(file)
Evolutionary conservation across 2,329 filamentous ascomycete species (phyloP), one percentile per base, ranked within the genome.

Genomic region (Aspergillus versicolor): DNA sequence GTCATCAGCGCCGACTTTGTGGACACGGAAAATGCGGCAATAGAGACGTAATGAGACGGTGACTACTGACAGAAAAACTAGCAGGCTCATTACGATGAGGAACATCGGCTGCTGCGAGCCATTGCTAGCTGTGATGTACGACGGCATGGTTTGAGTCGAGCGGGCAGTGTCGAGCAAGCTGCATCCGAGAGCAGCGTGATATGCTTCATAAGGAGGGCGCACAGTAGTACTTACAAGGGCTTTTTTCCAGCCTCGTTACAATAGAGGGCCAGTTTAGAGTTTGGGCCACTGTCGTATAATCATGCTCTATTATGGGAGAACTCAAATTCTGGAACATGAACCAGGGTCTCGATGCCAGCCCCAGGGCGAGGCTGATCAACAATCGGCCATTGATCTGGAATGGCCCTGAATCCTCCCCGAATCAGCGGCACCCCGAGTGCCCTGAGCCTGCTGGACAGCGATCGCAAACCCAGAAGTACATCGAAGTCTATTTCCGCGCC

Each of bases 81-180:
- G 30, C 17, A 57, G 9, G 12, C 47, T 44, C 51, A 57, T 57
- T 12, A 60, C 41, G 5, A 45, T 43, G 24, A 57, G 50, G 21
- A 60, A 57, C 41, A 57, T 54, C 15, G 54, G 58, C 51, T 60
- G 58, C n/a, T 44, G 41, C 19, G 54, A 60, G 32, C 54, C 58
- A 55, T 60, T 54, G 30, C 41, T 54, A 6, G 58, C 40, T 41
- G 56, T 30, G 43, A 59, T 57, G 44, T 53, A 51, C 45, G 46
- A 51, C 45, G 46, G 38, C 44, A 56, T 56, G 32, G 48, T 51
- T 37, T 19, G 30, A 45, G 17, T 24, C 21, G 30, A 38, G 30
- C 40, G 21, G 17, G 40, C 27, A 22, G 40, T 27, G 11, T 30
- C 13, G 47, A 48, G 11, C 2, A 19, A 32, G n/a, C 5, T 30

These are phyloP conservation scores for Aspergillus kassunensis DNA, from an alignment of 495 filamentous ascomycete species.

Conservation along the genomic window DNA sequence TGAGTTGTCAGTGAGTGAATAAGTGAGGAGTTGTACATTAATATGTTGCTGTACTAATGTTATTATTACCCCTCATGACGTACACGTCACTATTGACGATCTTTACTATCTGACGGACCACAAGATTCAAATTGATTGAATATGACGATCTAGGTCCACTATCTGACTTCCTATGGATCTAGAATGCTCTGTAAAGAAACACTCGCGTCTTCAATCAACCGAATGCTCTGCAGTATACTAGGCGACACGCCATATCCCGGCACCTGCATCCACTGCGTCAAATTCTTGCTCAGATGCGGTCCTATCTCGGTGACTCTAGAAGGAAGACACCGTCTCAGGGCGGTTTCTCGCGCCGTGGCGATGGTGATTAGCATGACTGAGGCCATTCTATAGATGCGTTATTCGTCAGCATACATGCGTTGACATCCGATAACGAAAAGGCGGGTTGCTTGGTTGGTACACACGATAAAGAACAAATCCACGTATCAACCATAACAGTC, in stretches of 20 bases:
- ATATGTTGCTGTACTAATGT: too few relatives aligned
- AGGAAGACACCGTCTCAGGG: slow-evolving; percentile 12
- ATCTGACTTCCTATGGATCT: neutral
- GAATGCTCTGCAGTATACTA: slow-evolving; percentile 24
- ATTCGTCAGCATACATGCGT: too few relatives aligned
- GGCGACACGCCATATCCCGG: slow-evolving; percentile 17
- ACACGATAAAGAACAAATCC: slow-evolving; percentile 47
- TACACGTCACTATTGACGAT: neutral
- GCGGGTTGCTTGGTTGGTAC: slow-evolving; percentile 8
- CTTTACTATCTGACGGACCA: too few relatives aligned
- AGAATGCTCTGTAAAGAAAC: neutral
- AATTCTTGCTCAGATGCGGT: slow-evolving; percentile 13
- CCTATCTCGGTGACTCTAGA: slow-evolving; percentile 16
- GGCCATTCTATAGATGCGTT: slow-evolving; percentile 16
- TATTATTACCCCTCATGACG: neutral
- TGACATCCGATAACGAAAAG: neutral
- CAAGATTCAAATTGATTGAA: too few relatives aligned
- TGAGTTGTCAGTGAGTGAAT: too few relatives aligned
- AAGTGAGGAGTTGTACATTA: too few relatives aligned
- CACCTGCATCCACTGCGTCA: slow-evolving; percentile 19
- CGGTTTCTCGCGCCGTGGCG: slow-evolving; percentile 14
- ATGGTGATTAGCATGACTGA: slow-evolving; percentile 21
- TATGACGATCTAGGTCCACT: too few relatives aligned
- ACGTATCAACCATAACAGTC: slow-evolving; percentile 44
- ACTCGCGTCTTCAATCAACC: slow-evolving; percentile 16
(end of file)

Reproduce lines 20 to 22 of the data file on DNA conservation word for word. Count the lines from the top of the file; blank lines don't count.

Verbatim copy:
- ATTCGTCAGCATACATGCGT: too few relatives aligned
- GGCGACACGCCATATCCCGG: slow-evolving; percentile 17
- ACACGATAAAGAACAAATCC: slow-evolving; percentile 47